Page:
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Canon XF Series HD Camcorders
Canon XF305, XF205 and XF105 (with SDI), Canon XF300, XF200 and XF100 (without SDI).


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Old January 24th, 2011, 10:06 AM   #1
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Base ISO of XF100

Hi:

Whenever I see light sensitivity for video cameras the specify minimum lux, but I find that pretty much useless, first I have no feeling with how much a lux is, but worse, it doesn't say what kind of image can be obtained with that light.

In DSLR photography a base ISO is given for the sensor, any other ISO is obtained adjusting the gain. This is great because I can take any camera out set ISO and aperture in a setting I know and control and compare.

So, what is the base ISO of the XF100 sensor at 1080p?

Thanks, Erik
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Old January 24th, 2011, 12:21 PM   #2
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Eric, not to niggle but... I have an XF-300 and 1D Mark IV, I've shot decent-looking video on the Mark IV at ISO 2000 and higher (club stuff, out of necessity). That's well above what might be considered a "base ISO" of (I think) 100 for that camera.

When you take into account improvements in signal processing and low-noise amplification, internal noise reduction (software algorithms), etc. I don't think a 'base ISO' is a really useful indicator. It leaves too much out that can affect the video. IMO and YMMV.

cheers

Brett
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Old January 24th, 2011, 02:03 PM   #3
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Thanks for your reply, but the thing is, the base ISO gives the best image quality, the more gain the more noise, that's not to say that boosting the ISO cannot produce usable footage, I know that 3dB gain doubles the ISO, but I have no reference point to start from.

The problem I have with the specifications is that they write minimum sensitivity in lux, which does not say anything about the image quality you get at that lighting. This means I can't compare two cameras or get any reasonable expectation of lowlight performance.

Knowing the base ISO, I can compare cameras and I can use a light meter to see if there is enough light in any given situation, how much gain might be needed etc. Of course, there are more things to image quality, in particular once gain is used how is noise reduction. But the base ISO together with max aperture give a good reference of lowlight performance.

If sensor technology was fixed, it would be fairly easy to calculate a base ISO from that of another known sensor: I hava Nikon with a full frame sensor 10Mpx with base ISO 200. The full frame sensor is 50 times the size of the 1/3" sensor of the Canon XF100, with about 5 times as many pixels. So, if sensitivity is pure geometry (pixels per mm2), that means the XF100 sensor should have a base ISO 20. I believe it to be better as my Nikon is two years old, but is it ISO 25, 50 or maybe even 100?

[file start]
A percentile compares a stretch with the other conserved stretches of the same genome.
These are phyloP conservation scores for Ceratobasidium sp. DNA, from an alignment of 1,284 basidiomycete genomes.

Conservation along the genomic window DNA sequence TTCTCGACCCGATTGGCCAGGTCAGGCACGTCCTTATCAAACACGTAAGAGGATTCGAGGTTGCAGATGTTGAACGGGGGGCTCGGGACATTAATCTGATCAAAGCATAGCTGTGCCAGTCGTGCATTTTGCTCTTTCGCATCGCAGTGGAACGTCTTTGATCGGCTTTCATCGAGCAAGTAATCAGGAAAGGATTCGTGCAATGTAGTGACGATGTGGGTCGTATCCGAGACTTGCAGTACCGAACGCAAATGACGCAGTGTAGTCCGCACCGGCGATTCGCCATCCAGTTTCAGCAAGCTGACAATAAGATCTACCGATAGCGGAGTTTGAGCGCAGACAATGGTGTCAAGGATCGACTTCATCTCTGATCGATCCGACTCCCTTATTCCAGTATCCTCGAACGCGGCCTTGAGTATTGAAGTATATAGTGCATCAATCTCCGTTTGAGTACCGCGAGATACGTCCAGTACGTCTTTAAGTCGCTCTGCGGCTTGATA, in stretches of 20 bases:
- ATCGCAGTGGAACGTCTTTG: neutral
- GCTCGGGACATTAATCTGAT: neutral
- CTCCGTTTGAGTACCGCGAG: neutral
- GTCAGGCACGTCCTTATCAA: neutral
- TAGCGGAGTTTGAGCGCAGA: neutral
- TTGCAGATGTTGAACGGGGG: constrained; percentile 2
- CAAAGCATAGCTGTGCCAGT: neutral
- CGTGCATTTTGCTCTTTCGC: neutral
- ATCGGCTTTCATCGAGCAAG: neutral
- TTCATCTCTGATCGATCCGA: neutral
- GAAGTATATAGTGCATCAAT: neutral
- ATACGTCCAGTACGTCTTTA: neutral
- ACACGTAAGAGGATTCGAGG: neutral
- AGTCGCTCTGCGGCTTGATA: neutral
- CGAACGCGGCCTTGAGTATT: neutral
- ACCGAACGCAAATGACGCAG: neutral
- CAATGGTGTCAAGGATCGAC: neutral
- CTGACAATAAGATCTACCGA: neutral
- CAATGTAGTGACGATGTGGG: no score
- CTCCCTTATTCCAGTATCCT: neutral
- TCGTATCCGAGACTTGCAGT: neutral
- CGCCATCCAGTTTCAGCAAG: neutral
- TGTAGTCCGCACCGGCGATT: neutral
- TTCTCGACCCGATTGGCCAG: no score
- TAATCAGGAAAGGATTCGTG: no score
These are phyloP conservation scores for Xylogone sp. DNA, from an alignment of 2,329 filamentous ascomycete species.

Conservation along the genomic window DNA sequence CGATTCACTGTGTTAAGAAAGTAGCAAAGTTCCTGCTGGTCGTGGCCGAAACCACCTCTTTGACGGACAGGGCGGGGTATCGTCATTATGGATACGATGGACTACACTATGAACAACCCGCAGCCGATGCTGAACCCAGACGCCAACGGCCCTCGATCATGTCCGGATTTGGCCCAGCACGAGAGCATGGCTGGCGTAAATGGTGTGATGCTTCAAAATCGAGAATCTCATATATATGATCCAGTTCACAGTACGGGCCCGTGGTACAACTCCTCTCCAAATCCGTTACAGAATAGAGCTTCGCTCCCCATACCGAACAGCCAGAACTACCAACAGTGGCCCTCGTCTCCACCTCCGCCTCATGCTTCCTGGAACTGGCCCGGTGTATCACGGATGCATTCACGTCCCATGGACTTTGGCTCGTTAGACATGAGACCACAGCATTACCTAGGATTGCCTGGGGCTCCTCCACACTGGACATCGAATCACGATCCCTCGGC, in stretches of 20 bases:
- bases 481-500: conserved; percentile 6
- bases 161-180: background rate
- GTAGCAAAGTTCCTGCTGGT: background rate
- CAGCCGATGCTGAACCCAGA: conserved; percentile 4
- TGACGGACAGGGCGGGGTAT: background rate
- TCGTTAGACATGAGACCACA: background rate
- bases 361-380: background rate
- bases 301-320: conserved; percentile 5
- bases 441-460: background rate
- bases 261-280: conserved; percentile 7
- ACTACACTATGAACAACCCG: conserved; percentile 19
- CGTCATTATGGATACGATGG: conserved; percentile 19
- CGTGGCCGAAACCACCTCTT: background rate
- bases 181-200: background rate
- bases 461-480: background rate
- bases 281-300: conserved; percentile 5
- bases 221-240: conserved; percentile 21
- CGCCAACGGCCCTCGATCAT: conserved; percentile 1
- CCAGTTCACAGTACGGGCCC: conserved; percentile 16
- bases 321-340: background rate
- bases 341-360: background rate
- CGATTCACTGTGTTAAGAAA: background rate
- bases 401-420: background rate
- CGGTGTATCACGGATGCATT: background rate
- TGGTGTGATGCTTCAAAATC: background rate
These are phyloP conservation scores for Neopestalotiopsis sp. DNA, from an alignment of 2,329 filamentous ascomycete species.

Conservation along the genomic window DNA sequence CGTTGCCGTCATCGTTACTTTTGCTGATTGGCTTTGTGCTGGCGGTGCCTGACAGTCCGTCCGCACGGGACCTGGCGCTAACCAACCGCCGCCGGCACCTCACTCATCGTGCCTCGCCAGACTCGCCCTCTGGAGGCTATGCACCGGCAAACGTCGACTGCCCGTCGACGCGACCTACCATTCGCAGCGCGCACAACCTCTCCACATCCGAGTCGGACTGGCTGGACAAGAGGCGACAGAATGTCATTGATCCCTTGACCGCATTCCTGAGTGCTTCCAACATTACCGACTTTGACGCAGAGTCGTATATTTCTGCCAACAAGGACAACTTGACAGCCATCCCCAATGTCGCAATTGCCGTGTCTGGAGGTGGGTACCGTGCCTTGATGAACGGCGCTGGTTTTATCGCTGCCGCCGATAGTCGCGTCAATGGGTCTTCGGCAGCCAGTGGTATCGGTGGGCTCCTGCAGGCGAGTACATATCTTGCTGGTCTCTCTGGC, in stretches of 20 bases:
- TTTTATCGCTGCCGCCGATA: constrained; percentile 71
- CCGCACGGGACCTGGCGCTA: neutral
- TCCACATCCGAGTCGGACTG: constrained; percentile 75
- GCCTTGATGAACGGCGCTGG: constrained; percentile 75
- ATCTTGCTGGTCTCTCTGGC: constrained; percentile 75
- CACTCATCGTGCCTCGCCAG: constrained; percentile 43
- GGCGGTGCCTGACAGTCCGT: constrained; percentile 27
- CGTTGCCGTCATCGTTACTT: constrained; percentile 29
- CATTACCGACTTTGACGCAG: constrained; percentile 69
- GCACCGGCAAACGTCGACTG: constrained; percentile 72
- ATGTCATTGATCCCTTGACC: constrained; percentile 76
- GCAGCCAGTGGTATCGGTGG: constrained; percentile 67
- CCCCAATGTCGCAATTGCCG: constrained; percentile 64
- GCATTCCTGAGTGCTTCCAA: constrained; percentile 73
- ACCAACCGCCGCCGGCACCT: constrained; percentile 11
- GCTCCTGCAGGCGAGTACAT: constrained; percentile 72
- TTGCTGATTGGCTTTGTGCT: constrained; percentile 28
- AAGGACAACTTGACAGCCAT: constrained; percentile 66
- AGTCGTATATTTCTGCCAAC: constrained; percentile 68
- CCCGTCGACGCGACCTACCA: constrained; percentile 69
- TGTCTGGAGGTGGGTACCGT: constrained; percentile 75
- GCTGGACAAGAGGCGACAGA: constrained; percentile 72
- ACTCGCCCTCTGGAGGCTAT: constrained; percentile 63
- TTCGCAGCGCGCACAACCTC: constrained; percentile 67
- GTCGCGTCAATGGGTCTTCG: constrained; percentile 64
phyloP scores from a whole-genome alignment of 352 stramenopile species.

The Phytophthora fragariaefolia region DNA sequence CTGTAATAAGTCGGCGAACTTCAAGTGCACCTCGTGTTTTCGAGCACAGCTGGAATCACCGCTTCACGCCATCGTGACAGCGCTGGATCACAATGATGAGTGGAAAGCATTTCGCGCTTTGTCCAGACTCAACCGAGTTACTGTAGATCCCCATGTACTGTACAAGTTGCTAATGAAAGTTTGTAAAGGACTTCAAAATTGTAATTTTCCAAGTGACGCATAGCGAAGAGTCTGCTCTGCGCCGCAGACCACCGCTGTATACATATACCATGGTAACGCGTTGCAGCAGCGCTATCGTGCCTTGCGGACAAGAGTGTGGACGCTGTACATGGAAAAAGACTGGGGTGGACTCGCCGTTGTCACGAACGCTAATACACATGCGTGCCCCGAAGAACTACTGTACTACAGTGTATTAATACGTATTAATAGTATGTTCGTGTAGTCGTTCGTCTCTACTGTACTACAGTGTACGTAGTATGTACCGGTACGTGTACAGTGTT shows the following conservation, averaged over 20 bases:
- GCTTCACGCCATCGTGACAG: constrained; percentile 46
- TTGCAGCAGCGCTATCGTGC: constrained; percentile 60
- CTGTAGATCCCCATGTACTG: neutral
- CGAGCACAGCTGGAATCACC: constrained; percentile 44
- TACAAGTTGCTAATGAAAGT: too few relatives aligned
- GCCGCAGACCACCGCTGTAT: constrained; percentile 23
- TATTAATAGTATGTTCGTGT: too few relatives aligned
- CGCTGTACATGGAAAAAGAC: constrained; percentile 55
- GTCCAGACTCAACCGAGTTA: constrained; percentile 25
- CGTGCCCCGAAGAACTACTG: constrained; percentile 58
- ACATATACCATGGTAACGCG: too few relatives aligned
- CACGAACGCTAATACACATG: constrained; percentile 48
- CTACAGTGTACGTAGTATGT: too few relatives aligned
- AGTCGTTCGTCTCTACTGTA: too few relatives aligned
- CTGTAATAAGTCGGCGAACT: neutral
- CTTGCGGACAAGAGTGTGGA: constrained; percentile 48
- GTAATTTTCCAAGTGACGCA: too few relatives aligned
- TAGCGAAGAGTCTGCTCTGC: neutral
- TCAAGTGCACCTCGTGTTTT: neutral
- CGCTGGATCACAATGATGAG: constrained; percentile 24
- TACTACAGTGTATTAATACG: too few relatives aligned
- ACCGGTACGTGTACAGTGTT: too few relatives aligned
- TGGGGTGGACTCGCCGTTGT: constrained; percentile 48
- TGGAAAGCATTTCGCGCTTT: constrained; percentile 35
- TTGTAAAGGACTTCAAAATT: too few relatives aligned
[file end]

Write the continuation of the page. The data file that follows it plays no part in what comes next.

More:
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Old January 24th, 2011, 04:37 PM   #4
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From memory of measurements I did early last year it is something under 100 ISO, I think 80 @ - 6 gain
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Old January 24th, 2011, 04:55 PM   #5
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nick-

thank u for the info.

how does iso80 work w/-6 gain?

if by adding gain to get to zero/0, wouldn't that increase the iso?

thanks

be well

rob
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Old January 24th, 2011, 05:12 PM   #6
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Can't help you on the numbers/specs question about base ISO but have you seen this XF100 test video? It's one of very few around at the moment - but at least it has some night footage that you can study to see how the camera handles the darker shots (with the gain settings he used).

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Old January 24th, 2011, 05:58 PM   #7
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andy-

thank you for sharing.

i have seen that footage when it was posted a month or so ago.

it is exactly the linked footage and the time lapse footage from these good folks at les films associes that has me interested in the canon xf100.

i am often in situations where low light is not a problem.

if decent glass, a good front-end chip (even if there is only one of these chips!), a 422 color space, dual xlr inputs and a worthy codec can be had in a stealth package for less than $3k, then i'll be at abel cine in new york to pick one up.

ymmv

be well

rob
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Old January 25th, 2011, 04:06 PM   #8
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Quote:
Originally Posted by Rob Katz View Post
nick-

thank u for the info.

how does iso80 work w/-6 gain?

if by adding gain to get to zero/0, wouldn't that increase the iso?

thanks

be well

rob
Hi Rob, I think it makes 0 gain 100 iso. It is a very small amount. I don't have a camera to hand and did not write settings down.

Again, from memory, the max usable gain (+18) equates to around 800 ISO. Not in the DSLR realms, but then there is the 5D MkII for that.
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